Here’s something that is bringing me joy this week: a brand new
combine harvester sketchbook!
This one is the 23rd of its kind.
I bought my first sketchbook relatively late, back in August 2010 when I began studying painting at the Edinburgh College of Art. I had always drawn, but in a very goal oriented manner; sketching or any type of visual record keeping felt pointless if not simply antiquated. The head of first year students strongly disagreed, however. He wasted no time pointing out to us, a nervous herd of freshly baked art students huddled in one of the imposing Edwardian painting studios, how we were all missing one of the most important tools of our future trade: a sketchbook. “An artist should carry one at all times”, he proclaimed. Many people rushed to the college shop to buy one that afternoon, including yours truly. From their large selection of different types of sketchbooks, notebooks and pocket-journals, I picked a simple A4 sketchbook, portrait format, with 80 natural white pages bound in black cloth, and I have never looked back.
If you do the quick math, the average time I have spent with each book since that August long ago is around four months. In reality I have devoted anything from three weeks to almost a year to a single sketchbook, depending on the type of project I am working on. At times I draw solely to work out a composition or to try out a new idea, but more often than not, the pages of my books are filled with idle doodles and random notes. Sketching is something that has taught me the value of drawing for leisure and shaped my identity as a painter. Like a mother, I am proud of these volumes and I guard them jealously. They are more important to me than any piece I have painted which is why I am far more uncomfortable about sharing them with the world beyond a few carefully chosen and decisively cropped highlights I post online every now and then.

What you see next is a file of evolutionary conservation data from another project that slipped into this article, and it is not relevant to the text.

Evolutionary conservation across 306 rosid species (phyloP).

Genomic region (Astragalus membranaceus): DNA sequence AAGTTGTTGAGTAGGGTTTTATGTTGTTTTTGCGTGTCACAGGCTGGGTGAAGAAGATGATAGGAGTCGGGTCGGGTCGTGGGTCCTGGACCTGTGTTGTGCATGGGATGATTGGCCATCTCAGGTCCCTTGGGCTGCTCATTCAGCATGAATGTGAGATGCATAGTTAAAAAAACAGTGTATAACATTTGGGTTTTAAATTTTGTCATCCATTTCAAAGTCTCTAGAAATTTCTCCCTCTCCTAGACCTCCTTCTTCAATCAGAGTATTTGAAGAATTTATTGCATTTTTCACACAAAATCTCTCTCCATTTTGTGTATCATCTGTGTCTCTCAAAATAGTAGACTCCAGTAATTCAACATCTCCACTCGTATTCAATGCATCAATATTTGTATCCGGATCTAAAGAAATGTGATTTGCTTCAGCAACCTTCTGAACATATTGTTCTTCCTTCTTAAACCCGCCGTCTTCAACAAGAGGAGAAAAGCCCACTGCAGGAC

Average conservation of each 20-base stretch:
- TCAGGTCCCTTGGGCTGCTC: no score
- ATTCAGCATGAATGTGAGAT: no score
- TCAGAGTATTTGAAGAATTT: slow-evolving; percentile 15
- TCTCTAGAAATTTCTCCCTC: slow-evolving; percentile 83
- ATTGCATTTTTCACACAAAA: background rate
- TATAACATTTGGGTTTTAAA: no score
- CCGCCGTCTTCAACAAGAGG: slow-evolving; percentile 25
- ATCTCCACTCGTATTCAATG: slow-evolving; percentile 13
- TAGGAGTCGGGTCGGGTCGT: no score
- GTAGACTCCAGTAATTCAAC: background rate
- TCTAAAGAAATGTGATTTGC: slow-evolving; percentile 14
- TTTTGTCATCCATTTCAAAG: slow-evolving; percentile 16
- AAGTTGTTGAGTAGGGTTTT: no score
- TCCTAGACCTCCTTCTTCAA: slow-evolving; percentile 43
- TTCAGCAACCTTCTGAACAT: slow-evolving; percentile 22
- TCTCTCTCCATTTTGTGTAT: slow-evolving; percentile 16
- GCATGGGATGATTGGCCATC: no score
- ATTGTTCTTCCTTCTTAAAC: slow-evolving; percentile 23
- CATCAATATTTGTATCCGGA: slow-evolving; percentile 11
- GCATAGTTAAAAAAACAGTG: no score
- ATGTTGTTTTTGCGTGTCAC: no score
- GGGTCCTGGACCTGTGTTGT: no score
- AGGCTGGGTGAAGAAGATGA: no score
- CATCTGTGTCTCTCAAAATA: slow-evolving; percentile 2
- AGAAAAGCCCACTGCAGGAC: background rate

Throughout the years I have tried out a few different brands, always returning to Seawhite of Brighton for their durability and great value for money. This company made the Edinburgh College of Art-stamped sketchbooks sold at my university art shop and thus ended up being my go-to-sketchbook manufacturer. I am not being compensated to advertise them to you – I wish I was, but I am not. It is simply what I prefer. On the flip side, the only brand I avoid is Canson, not because I would not like the quality of their wears, but because their A4 format is slightly stumpier than the one I am used to and I like my sketchbooks to be uniform in size.
Each book I have has a unique cover, drawn with white acrylic markers, those white gel pens or Tippex. Well, each but the very first, that one I rushed to buy in the beginning of my fine arts course. That particular sketchbook was stolen from my studio in ECA, which is why I started customising the covers in the first place – to make it easier to spot if someone was trying to walk away with my book. After all, every student was encouraged to have a sketchbook and most of them were exactly alike. All my covers carry a monogram and most are graced by a wee toy owl…, because why not. The rest depends on my mood on the day I crack on a new book and the stuff I happen to be working on. For example, one of my past book covers features a flying Volvo simply because I was painting portraits of my dad’s cars at the time. The 23rd cover is in turn purely decorative and, at least in my opinion, one of my better ones. Covered in stylised flowers in full bloom, it has the perfect motif for a spring sketchbook.